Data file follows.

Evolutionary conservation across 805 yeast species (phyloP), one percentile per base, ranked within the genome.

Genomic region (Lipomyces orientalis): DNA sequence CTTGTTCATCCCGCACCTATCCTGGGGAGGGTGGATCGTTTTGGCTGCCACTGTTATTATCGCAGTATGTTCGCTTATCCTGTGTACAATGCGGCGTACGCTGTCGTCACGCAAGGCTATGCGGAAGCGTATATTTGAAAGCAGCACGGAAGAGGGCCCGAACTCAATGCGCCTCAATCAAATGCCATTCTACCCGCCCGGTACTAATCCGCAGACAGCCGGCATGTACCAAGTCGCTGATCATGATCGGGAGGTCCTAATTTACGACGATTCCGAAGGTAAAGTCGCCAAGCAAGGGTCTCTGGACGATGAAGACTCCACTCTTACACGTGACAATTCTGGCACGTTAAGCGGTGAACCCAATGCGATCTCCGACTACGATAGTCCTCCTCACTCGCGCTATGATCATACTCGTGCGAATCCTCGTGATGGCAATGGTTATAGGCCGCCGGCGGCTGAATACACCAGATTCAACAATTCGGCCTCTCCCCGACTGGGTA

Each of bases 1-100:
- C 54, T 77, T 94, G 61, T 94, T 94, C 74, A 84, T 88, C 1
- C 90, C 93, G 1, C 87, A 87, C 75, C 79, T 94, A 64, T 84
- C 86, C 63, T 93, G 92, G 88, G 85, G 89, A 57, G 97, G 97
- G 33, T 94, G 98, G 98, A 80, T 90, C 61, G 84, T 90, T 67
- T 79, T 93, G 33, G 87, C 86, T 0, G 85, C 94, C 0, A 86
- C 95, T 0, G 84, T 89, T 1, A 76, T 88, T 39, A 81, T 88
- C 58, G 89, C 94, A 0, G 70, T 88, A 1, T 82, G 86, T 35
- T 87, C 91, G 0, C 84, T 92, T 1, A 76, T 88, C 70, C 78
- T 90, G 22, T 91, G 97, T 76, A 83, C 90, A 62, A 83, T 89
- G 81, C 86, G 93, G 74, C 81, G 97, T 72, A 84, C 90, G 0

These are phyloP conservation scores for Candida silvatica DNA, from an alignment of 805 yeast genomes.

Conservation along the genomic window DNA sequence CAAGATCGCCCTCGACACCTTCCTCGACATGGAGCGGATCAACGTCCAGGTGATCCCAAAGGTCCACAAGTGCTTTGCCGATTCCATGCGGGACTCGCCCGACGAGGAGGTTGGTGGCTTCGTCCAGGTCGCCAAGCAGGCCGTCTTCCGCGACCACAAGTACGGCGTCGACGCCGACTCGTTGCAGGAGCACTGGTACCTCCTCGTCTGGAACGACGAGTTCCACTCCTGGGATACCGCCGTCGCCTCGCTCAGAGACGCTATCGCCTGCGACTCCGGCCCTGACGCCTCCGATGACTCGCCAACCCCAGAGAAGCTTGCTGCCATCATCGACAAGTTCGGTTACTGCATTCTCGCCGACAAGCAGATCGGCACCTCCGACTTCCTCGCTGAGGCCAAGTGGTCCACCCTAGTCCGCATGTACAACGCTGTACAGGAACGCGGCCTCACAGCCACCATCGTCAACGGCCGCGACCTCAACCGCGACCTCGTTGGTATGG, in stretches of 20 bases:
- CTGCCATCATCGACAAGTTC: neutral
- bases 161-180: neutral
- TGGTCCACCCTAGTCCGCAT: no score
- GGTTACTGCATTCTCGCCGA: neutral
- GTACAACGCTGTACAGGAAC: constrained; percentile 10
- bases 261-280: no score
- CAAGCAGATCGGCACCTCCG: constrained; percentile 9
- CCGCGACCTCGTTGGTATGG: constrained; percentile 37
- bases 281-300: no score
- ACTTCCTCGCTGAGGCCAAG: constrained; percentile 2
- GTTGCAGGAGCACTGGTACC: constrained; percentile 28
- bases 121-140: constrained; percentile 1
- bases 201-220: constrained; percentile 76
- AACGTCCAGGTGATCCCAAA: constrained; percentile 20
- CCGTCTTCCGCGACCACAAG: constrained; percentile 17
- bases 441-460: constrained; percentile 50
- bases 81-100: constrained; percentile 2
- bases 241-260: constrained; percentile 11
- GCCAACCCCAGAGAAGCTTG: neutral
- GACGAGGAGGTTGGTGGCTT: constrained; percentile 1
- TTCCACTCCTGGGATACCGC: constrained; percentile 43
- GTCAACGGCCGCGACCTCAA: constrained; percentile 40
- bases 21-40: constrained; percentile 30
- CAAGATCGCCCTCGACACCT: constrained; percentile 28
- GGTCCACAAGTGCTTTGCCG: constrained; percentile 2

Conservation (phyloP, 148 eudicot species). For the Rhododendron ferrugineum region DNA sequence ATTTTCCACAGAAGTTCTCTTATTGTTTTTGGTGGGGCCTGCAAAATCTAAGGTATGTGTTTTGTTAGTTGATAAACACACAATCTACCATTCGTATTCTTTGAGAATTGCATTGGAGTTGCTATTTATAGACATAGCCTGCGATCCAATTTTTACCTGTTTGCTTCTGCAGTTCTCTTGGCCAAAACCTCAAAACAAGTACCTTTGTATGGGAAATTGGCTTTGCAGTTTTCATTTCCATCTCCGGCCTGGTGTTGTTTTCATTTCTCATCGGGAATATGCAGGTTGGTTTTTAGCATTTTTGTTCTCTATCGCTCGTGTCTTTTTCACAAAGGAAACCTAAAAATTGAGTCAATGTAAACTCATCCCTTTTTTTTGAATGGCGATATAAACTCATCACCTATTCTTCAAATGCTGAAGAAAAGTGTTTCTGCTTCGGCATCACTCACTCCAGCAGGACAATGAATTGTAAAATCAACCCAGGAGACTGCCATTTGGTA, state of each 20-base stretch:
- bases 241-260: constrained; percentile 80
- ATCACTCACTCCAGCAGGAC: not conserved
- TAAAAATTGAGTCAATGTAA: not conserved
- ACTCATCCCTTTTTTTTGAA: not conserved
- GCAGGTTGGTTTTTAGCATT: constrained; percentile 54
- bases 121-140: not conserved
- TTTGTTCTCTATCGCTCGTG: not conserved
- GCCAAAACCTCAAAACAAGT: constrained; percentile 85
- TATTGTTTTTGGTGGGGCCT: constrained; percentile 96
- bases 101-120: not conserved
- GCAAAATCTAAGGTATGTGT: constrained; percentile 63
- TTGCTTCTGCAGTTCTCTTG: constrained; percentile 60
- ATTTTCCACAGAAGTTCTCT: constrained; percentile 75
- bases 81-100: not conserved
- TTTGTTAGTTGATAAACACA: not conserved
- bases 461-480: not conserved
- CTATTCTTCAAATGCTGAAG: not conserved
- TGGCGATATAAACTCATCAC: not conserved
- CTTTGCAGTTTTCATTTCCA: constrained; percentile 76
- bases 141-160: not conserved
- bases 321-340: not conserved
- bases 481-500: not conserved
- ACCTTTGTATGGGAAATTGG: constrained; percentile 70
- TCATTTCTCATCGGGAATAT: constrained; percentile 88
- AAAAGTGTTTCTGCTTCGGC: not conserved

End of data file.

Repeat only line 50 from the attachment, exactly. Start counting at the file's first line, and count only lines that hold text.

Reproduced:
- TATTGTTTTTGGTGGGGCCT: constrained; percentile 96